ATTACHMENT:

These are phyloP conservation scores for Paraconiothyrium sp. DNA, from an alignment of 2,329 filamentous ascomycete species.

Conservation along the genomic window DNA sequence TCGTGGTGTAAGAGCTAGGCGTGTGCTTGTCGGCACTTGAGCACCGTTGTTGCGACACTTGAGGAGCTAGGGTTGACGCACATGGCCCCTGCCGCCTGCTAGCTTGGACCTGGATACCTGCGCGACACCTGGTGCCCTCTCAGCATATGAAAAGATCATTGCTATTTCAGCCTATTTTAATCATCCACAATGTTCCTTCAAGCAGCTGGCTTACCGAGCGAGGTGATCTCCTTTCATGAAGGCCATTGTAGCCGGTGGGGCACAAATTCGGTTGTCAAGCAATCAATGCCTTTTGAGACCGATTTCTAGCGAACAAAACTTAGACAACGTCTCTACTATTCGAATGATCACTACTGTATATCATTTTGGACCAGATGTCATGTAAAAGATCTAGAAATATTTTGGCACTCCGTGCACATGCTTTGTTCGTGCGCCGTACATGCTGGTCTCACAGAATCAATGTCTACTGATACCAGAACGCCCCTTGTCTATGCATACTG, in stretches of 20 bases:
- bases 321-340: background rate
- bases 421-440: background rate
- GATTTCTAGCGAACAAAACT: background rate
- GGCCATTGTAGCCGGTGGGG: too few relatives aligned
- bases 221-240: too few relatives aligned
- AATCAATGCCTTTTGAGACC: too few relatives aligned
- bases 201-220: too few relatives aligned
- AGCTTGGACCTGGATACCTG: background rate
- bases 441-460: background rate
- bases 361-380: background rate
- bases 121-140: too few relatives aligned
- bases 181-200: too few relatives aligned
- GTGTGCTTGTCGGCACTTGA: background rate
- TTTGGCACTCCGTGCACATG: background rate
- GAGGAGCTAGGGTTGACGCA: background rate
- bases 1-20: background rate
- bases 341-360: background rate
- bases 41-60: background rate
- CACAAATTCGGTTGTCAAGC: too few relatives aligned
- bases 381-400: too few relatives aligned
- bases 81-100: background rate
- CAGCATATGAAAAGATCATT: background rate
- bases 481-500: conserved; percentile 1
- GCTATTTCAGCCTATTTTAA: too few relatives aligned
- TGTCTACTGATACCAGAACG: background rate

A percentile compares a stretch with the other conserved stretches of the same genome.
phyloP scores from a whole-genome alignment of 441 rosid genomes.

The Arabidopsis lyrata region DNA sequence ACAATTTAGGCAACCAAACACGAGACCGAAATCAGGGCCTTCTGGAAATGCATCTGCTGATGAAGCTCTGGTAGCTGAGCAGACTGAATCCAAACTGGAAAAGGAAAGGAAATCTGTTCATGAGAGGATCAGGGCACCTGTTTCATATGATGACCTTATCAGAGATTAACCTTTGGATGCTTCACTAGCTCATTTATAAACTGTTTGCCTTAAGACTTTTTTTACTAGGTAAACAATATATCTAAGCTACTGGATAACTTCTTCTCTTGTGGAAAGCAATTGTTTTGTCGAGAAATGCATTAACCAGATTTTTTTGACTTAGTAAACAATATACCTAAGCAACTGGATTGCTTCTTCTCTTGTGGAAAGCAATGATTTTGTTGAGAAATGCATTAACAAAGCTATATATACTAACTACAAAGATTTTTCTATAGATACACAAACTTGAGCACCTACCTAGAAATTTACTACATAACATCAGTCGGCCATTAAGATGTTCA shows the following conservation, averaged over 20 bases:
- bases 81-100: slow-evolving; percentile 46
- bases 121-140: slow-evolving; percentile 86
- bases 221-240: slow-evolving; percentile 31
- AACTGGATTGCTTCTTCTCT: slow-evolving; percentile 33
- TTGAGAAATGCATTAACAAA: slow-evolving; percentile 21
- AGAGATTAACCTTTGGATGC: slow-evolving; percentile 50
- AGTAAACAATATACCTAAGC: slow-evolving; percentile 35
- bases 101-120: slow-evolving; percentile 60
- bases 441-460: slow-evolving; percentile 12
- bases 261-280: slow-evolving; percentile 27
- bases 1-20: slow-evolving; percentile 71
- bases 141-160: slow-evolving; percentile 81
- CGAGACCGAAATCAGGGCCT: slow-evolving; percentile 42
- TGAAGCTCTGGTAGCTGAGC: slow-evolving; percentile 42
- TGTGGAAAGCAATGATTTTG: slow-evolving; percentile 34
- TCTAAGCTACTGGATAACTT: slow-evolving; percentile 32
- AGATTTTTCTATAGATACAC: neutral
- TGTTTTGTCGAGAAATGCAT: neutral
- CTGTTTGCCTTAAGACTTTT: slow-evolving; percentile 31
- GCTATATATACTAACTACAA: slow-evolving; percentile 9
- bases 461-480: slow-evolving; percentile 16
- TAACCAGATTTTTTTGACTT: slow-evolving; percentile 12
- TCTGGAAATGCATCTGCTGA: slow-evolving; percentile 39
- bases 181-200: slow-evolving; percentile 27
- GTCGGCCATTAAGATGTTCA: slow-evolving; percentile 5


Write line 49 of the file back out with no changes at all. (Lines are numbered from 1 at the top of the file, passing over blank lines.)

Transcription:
- CTGTTTGCCTTAAGACTTTT: slow-evolving; percentile 31